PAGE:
Quote Originally Posted by TLOZ Link5
    Is this a part of the overall rezoning plan for Downtown Brooklyn?
    The triangle part of the site where the arena would be is within the Downtown Brooklyn Plan boundary.

    Map from Dept of City Planning

  13. #88
    Banned Member
    Join Date
    Dec 2002
    Park Slope, Brooklyn, NY


    Was in Clevelad over the holidays. Ratner's plan is getting coverage in the Plain Dealer newspaper. Forest City got started in Cleveland. The papers savaged the whole Brooklyn plan and took apart the proposal. What he delivers with regard to "economics" never seems to match what his proposal numbers indicated. The basic message - take whatever pricetag he is quoting and double it. Where ever he says "privately funded", laugh out loud.

  14. #89


    Quote Originally Posted by BrooklynRider
    Was in Clevelad over the holidays. Ratner's plan is getting coverage in the Plain Dealer newspaper. Forest City got started in Cleveland. The papers savaged the whole Brooklyn plan and took apart the proposal. What he delivers with regard to "economics" never seems to match what his proposal numbers indicated. The basic message - take whatever pricetag he is quoting and double it. Where ever he says "privately funded", laugh out loud.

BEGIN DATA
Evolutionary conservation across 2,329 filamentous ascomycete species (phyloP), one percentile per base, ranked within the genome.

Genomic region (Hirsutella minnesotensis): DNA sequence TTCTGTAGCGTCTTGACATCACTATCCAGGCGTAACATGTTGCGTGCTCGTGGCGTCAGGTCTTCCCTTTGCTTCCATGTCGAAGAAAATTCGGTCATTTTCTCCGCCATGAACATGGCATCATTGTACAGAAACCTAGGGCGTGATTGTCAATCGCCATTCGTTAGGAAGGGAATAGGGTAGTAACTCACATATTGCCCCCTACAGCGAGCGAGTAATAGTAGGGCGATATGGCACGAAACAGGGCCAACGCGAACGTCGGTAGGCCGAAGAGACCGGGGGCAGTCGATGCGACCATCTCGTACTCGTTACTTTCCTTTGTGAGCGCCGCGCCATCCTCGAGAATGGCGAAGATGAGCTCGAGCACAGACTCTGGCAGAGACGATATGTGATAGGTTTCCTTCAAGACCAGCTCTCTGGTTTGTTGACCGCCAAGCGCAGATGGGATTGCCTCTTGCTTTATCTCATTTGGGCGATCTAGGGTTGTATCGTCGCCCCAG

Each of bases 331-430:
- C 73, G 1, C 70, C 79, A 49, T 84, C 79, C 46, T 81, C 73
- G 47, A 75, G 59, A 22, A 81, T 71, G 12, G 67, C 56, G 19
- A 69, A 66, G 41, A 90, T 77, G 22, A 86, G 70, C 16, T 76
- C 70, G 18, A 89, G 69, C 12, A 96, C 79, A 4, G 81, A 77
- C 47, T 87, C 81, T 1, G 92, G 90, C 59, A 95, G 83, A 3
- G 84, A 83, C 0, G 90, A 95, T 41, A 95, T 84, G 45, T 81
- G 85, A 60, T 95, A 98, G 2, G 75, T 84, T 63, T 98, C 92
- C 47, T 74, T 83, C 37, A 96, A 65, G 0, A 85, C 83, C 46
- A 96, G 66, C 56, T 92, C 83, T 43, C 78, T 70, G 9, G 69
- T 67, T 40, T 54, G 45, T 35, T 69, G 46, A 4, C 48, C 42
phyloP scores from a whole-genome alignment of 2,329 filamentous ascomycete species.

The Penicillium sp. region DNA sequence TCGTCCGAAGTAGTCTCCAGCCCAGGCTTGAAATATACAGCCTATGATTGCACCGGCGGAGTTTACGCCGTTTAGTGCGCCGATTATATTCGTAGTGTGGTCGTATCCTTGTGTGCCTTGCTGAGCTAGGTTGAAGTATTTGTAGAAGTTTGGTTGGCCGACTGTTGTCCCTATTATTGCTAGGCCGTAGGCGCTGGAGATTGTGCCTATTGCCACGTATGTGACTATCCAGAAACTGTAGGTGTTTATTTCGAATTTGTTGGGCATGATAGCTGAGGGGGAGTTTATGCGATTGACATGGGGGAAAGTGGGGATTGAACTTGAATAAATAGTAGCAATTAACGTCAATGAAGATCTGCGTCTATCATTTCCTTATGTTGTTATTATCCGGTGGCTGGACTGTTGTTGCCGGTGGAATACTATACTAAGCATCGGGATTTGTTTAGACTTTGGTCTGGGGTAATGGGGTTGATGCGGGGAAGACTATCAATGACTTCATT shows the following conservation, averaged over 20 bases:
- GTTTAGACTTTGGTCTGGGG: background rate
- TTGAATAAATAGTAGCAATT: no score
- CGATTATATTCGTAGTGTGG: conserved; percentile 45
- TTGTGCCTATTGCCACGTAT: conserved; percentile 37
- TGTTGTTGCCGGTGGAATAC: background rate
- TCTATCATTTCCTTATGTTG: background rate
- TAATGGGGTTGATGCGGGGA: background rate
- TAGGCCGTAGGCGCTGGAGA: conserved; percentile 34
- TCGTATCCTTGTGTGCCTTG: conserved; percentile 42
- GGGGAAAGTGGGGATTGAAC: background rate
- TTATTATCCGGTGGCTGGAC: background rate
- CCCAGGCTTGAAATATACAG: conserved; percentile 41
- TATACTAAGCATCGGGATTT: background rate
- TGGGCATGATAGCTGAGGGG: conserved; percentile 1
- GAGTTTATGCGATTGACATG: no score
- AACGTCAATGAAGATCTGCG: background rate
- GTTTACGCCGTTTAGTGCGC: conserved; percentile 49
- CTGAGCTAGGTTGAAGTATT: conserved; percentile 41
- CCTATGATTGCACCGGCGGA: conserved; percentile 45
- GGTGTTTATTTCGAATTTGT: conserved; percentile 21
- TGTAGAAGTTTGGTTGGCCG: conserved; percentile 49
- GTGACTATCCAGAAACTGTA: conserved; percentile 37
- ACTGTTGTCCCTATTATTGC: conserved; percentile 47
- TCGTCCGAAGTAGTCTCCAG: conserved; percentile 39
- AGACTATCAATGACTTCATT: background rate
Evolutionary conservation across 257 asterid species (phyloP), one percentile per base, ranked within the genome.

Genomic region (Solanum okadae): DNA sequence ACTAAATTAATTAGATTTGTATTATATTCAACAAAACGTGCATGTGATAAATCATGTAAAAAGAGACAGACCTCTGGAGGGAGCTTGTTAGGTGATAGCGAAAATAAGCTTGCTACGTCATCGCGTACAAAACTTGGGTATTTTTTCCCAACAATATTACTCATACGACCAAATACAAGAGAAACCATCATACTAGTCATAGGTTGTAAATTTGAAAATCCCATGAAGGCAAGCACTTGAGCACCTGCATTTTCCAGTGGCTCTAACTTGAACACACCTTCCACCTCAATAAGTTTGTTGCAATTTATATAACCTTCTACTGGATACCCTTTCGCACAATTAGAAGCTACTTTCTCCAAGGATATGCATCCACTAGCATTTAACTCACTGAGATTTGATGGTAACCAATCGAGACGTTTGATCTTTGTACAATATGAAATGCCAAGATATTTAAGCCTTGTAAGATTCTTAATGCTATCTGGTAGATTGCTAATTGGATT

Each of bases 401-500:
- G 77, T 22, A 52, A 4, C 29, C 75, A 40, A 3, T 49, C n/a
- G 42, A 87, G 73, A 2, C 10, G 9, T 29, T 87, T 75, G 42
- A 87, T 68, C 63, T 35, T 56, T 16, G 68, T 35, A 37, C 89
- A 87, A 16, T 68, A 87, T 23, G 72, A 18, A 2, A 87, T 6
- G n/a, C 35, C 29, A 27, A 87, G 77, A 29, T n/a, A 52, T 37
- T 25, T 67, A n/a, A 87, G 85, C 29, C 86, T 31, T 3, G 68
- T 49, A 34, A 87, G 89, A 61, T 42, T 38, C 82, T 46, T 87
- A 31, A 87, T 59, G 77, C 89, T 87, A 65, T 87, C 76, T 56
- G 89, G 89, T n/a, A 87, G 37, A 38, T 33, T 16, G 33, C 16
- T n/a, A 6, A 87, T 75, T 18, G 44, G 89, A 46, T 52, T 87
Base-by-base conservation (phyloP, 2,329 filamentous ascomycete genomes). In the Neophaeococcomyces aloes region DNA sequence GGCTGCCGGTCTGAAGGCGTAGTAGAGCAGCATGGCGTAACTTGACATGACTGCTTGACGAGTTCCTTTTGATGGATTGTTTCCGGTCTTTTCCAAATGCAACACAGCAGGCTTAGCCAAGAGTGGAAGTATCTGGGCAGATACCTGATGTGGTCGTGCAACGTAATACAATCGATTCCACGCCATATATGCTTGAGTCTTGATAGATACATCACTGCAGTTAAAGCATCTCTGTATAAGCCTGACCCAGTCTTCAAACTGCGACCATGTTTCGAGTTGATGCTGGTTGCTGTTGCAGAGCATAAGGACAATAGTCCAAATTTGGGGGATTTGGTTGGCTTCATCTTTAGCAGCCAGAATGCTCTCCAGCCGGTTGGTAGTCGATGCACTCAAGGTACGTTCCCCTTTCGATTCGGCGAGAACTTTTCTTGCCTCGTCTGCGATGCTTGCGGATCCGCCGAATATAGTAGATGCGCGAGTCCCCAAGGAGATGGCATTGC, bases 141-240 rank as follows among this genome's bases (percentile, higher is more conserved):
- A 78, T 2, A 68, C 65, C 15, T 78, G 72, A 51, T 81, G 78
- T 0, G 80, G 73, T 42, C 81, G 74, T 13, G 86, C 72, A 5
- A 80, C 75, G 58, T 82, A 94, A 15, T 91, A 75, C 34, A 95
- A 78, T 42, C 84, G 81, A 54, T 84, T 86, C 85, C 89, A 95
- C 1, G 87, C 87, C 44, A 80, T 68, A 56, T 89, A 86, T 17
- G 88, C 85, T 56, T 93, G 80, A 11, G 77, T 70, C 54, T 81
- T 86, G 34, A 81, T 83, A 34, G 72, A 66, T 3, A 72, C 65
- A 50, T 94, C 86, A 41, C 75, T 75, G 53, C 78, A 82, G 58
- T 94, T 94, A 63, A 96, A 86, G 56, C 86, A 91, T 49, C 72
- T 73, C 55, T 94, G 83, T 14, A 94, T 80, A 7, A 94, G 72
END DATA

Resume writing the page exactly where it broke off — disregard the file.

Well, that's Cleveland...

  15. #90



    Nets Here, Greenbacks There

    By Luis Perez
    January 3, 2004

    Before the Nets come to Brooklyn, the green would have to go to Jersey.

    The purchase of the team is one of three requirements needed to make developer Bruce Ratner's $2.5 billion Brooklyn Arena a reality.

    Twenty-two of 29 team members members must approve the sale. Ratner also must obtain air rights to build his $500 million stadium over the Long Island Rail Road yard at Flatbush and Atlantic Avenues.

    Ratner is reportedly the front-runner in the bidding to buy the East Rutherford-based New Jersey Nets. While his bid is reported to be close to $300 million, a rival group interested in keeping the arena in New Jersey, led by developer Charles Kushner and including U.S. Sen. Jon Corzine (D-N.J.), has bid $267.5 million.